1 Eating of fish and shellfish containing domoic acid causes the human illness known as amnesic shellfish poisoning (ASP). Symptoms include vomiting, nausea, diarrhea and abdominal cramps within 24 hours of ingestion. In more severe cases, neurological symptoms develop within 48 hours and include headache, dizziness, confusion, disorientation, loss of short-term memory, motor weakness, seizures, profuse respiratory secretions, cardiac arrhythmia, coma. People poisoned with very high doses of the toxin can die. There is no antidote for domoic acid. Research has shown that razor clams accumulate domoic acid in edible tissue (foot, siphon and mantle) and are slow to depurate (purify) the toxin.
2 Eating of fish and shellfish containing saxitoxin causes human illness known as paralytic shellfish poisoning (PSP). Symptoms include tingling of the lips followed by paralyzing of the diaphragm and possible death.
3 Washington State has actively managed razor clam populations along 58 miles of its Pacific Ocean coastline for more than 70 years. See: http://wdfw.wa.gov/fishing/shellfish/razorclams/
- Brought together research professionals from difference agencies – tribal, state, federal and private – into a cooperative, multi-disciplinary project.
- Trained coastal based technical staff with specific knowledge allowing managers to make scientifically-based decisions about managing and mitigating harmful algal bloom impacts on coastal fishery resources.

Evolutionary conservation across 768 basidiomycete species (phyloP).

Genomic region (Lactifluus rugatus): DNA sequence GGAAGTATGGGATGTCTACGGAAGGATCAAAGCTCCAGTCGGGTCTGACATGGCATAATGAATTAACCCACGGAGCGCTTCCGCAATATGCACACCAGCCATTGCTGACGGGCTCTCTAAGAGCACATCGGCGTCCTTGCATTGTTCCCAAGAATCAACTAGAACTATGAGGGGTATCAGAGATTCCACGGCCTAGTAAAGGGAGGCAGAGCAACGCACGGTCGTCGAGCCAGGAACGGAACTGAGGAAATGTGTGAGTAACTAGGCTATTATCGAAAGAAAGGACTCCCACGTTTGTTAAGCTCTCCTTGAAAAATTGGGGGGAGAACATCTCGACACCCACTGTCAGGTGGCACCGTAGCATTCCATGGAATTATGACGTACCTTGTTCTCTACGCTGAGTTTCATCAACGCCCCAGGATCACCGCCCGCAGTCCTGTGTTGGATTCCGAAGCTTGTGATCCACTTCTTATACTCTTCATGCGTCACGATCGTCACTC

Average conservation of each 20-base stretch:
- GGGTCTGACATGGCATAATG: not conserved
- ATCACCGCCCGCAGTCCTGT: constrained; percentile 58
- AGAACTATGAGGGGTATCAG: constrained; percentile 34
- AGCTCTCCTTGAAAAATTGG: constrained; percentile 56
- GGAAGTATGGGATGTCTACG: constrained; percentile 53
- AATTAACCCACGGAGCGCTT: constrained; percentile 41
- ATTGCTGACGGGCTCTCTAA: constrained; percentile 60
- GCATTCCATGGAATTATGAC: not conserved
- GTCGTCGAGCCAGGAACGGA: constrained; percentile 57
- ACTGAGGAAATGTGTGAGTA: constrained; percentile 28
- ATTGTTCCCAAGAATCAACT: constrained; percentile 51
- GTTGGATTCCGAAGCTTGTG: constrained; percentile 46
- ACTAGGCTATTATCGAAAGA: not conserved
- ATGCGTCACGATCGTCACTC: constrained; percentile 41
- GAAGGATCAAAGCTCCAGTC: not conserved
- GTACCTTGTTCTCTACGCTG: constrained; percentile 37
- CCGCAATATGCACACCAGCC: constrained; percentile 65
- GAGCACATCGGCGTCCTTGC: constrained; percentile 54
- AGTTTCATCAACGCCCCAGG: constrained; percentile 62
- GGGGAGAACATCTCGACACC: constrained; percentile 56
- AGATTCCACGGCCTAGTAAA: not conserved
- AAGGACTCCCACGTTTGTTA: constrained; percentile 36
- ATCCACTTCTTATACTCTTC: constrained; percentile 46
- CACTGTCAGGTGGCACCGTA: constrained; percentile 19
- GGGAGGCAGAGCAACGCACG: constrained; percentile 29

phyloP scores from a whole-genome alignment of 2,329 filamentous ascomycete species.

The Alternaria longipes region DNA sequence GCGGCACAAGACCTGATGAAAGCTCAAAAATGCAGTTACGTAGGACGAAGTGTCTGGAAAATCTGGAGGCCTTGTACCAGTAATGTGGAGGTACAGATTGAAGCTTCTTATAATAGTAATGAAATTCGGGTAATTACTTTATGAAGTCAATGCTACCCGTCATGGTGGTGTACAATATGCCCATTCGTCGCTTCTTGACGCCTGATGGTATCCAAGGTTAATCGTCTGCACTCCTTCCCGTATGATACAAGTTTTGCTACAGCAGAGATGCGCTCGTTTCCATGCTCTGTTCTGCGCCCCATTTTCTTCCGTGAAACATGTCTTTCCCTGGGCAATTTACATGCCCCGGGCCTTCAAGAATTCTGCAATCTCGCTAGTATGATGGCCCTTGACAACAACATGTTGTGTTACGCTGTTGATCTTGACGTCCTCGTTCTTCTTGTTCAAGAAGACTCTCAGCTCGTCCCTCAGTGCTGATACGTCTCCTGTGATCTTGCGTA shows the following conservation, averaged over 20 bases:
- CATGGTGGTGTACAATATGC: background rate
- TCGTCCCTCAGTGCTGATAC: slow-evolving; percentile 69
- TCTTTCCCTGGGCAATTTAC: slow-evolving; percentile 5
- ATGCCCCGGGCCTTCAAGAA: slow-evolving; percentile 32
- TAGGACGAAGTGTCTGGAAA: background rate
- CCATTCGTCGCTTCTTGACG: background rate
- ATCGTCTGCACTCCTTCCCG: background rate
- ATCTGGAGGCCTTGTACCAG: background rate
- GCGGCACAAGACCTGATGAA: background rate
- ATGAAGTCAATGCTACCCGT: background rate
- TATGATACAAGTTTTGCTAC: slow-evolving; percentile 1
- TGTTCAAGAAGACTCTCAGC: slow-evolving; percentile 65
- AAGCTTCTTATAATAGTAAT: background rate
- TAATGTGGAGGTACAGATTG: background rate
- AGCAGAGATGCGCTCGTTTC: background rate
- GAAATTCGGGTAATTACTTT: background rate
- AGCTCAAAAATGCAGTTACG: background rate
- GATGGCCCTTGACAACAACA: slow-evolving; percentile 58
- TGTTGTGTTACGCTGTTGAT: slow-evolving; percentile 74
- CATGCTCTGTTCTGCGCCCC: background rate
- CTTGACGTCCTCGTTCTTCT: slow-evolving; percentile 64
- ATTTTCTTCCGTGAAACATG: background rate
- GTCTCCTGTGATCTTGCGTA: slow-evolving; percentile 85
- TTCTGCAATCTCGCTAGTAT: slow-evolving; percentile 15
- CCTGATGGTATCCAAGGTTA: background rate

- Increased communication between resource managers and research scientists to create the most effective HAB monitoring program on the Washington coast.
- Led the WDOH to relax the state regulatory threshold for closing the recreational razor clam fishery, bringing state standards into conformity with federal standards. In the past, state standards had been more stringent due to uncertainties about timing and location of domoic acid outbreaks.
- Deliver regular, timely and specific HAB related information to state and tribal fishery and human health managers and university and federal research scientists
- Led to an understanding of the timing and species composition of Pseudo-nitzschia spp. blooms.
- Increased our knowledge of the environmental conditions influencing the duration of Pseudo-nitzschia spp. blooms at the coast. This has helped explain why razor clams become toxic some years and not others.
- Began the development of a model that describes Pseudo-nitzschia spp. bloom transport from the Juan de Fuca Eddy (a HAB bloom initiation site) to the Washington coast.
- Dan Ayres, WDFW Coastal Shellfish Lead Biologist
- Alan Sarich, WDFW Coastal Harmful Algal Bloom Specialist
- Trainer, V.L. and M. Suddleson. 2005. Monitoring approaches for early warning of domoic acid events in Washington State. Oceanography 18: 228-237.
- Trainer, V.L. and other ORHAB collaborators. 2004. Monitoring approaches for improved prediction of domoic acid poisoning events in Washington State, p. 511-513. In: K.A. Steidinger, J.H. Landsberg, C.R. Tomas, and G.A. Vargo [eds.] Harmful Algae 2002. Florida Fish and Wildlife Conservation Commission, Florida Institute of Oceanography, and Intergovernmental Oceanographic Commission of UNESCO, Paris.
- Ayres, Dan L., United States. Congress. House. Committee on Science. Subcommittee on Energy and Environment. 2009 Harmful Algal Blooms and Hypoxia : Formulating an Action Plan: Hearing before the Subcommittee on Energy and Environment of the Committee on Science, House of Representatives, One Hundred Eleventh Congress, First Session, September 17, 2009.